Sinead Moriarty is the best-selling author of six novels. Her debut novel ‘The Baby Trail’ has, to date, been translated into twenty languages. Her latest novel ‘Pieces of My Heart’ is nominated for the Popular Fiction Book of the Year in the 2010 Irish Book Awards. Sinead lives in Dublin with her husband and three children. Hazel Gaynor chatted to Sinead for writing.ie, and started with asking this incredibly successful novelist,
Where do you get inspiration for your novels?
I tend to be inspired by life. I think that fact is so often stranger than fiction. Just by observing, listening, reading, watching and soaking up the world around me, I always find topics that interest me and that I feel passionately about. I think the key is to be really interested in your subject matter.
How do you approach a novel such as ‘Pieces of My Heart’ from first flash of inspiration to getting the words down? It would be great if you could elaborate on any specific processes you use in terms of plot and character development and give an indication of how long you typically spend planning before committing pen to paper?
I tend to spend about three months researching and plotting the novel. I like to let it mull over in my mind before I plot it out. So I tend to read very widely about the subject matter, talk to experts and then think about it myself, jotting down notes and ideas as they come to me. Then I usually have a brainstorming session with my editor, where we thrash out the story and characters and she’ll point out any gaps she sees in the storyline or character development. It is only at that stage that I then go home and start working on my chapter breakdown which tends to be a fairly detailed account of where the novel is going to go.
What research did you carry out for the characters in ‘Pieces of My Heart’? What are your top 5 tips for creating believable, engaging characters?
I did a huge mount of research for Pieces of My Heart because it deals with the mine-field of eating disorders. I believe that every writer has a responsibility to do thorough research when taking on difficult subjects. Proper research also gives me the confidence to go forth. If I know that my facts are accurate and that my story will ring true its easier to write the book.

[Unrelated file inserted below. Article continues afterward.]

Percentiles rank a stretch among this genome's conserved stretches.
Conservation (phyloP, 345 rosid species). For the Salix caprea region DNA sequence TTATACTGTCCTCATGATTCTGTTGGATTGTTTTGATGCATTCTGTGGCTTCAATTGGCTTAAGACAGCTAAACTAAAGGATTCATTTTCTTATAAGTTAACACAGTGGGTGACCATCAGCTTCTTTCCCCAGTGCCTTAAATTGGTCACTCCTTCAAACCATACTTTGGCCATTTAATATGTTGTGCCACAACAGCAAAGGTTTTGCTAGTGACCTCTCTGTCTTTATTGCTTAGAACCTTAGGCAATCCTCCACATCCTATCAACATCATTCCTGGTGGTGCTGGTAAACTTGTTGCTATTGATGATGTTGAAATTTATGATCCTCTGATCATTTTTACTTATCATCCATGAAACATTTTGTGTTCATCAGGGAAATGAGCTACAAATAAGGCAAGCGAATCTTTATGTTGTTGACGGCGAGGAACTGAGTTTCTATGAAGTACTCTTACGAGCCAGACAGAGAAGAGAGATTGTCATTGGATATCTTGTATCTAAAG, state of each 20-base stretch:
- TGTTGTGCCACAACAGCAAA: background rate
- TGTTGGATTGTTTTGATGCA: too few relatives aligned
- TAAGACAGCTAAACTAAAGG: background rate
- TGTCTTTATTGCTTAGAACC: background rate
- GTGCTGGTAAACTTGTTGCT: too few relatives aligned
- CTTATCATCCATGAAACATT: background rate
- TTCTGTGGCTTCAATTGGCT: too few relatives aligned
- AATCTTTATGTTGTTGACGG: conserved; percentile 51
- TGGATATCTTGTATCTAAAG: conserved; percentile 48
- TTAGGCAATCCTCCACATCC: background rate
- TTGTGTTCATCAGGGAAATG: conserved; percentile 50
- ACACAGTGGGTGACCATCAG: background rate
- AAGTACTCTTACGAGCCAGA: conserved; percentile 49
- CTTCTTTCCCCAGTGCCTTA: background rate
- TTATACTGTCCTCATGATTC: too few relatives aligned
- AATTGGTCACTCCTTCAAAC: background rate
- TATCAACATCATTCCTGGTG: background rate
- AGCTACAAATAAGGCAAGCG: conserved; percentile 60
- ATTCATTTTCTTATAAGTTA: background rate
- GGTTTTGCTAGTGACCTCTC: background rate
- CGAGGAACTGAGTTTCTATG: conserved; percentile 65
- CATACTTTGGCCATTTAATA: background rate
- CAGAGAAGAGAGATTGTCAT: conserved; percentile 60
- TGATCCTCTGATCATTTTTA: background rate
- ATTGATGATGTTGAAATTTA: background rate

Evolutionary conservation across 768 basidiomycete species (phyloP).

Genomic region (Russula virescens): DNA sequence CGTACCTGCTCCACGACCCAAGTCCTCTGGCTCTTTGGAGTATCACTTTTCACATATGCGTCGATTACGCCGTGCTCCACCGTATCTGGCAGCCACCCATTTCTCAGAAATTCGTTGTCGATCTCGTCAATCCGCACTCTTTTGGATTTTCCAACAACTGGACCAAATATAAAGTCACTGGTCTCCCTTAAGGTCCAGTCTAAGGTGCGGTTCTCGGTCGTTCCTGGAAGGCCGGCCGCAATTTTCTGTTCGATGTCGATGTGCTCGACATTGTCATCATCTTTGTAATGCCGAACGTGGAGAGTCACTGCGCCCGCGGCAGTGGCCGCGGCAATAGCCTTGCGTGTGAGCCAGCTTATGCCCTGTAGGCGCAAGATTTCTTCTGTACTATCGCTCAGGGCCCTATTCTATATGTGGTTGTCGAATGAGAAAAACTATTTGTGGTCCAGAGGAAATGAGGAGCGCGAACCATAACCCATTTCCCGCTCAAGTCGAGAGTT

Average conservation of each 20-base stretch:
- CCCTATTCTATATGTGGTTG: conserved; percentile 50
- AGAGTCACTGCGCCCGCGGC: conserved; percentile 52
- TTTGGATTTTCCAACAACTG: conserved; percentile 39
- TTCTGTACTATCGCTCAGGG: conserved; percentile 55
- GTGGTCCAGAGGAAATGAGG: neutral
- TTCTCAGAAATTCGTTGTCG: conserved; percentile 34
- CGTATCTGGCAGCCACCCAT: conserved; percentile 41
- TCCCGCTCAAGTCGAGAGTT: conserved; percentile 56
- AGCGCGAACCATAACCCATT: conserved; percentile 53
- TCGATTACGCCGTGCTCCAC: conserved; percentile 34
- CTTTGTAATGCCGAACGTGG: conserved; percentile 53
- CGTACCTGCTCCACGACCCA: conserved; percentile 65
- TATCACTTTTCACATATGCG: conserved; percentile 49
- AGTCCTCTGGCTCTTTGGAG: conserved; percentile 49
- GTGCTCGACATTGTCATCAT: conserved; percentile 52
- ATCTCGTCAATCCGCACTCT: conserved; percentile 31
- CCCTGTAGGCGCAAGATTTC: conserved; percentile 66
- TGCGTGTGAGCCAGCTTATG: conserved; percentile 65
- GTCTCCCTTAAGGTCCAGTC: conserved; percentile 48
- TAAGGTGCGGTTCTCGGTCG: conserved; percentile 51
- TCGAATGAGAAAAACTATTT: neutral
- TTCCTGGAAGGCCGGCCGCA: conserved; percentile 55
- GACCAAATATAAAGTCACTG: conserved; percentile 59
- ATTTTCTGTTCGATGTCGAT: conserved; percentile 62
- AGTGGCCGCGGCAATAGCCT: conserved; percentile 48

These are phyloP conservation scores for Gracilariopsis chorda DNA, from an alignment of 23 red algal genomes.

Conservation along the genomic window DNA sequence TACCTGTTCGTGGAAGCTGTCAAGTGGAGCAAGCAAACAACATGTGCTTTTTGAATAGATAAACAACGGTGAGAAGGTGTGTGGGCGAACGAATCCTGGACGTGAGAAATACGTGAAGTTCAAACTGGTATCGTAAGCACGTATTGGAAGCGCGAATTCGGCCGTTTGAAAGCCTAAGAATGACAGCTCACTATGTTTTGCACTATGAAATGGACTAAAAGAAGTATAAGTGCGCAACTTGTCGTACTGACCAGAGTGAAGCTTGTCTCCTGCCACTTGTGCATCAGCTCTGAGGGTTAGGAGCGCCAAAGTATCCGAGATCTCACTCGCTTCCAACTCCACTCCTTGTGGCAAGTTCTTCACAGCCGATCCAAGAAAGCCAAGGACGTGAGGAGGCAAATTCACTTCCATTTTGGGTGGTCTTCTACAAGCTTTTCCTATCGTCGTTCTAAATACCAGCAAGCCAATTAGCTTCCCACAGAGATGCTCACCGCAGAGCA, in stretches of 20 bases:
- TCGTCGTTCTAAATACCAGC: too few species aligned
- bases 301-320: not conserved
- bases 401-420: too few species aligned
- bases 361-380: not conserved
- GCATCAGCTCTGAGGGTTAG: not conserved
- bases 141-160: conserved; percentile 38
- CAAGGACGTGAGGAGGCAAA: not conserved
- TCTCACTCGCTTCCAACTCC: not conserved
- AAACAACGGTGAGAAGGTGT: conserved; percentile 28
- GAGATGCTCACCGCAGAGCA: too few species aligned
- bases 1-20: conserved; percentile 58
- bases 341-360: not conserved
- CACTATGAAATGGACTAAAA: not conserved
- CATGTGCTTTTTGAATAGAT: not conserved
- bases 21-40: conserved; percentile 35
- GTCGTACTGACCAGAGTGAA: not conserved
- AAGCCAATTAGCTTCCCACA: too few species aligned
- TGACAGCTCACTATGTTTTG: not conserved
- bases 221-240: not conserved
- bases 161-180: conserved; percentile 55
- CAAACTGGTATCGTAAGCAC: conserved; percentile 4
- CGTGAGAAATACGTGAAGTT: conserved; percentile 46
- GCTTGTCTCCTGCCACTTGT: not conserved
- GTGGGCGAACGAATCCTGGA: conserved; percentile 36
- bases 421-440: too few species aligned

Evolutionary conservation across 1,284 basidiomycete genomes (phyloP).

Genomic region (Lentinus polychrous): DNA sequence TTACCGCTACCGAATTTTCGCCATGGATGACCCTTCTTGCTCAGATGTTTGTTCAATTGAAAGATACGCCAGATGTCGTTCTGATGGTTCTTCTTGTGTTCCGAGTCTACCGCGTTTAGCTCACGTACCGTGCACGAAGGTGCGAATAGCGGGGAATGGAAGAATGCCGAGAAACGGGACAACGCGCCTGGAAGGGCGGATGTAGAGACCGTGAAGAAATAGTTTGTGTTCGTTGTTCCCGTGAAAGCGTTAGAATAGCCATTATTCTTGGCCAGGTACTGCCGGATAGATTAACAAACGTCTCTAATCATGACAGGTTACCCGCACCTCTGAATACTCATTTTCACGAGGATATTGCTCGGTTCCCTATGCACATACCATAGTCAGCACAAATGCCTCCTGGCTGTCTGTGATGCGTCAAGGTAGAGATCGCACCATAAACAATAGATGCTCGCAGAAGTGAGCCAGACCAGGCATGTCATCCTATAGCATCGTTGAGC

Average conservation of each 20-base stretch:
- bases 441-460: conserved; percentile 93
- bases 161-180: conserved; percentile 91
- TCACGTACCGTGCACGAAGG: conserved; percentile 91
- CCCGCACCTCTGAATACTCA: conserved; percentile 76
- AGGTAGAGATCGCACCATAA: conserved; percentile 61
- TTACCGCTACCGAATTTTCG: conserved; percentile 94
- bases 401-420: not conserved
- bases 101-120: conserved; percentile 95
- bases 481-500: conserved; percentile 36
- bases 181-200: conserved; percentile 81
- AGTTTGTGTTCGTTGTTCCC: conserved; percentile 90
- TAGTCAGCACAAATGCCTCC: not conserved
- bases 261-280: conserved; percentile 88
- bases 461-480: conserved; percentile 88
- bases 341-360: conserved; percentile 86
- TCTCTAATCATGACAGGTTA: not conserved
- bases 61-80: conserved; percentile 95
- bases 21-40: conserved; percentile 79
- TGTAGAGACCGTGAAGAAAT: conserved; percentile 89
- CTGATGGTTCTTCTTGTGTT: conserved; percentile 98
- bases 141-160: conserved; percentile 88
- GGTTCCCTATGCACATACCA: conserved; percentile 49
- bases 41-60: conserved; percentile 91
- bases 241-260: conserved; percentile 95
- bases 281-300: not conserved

Which part of the writing process do you find the most challenging i.e. planning, research, plot development, editing? What processes/techniques (if any) do you use to help overcome this?
I’d say probably the editing process. When you finish a book its been a long journey to get there and you really don’t want to be told you have to go back and do a big re-write or take a character out or add one in. You want to hear the elusive words – “it’s perfect, don’t change a word” ….which never happens! But it is a vital part of the process and you can see the benefits of it when you do a good edit. The book is always the better for it, so I always try to remember that when I’m doing my re-writes.
How long did the novel take you to write?
All my novels take the best part of a year between research, writing and editing.
Finally, what is a typical writing day like for you; i.e. how many written words, marketing and promotional activity, research for new novels, winning awards!
When I’m writing I try to write 2,000 words a day. I work four days a week and I find that I am disciplined because my time is precious. I have three small children who need my attention the minute I stop working, so I need to really use my time well. When the books come out and you’re promoting them, you don’t really have a typical day. One day could be book signings the next could be interviews, or writing articles or doing TV….it’s a nice mixture. But I’m always happy to lock myself away again and settle into writing after a few weeks of being out and about. I am definitely calmest when I’m at my desk immersed in a new novel.
See Sinead’s recent interview with TV3 here.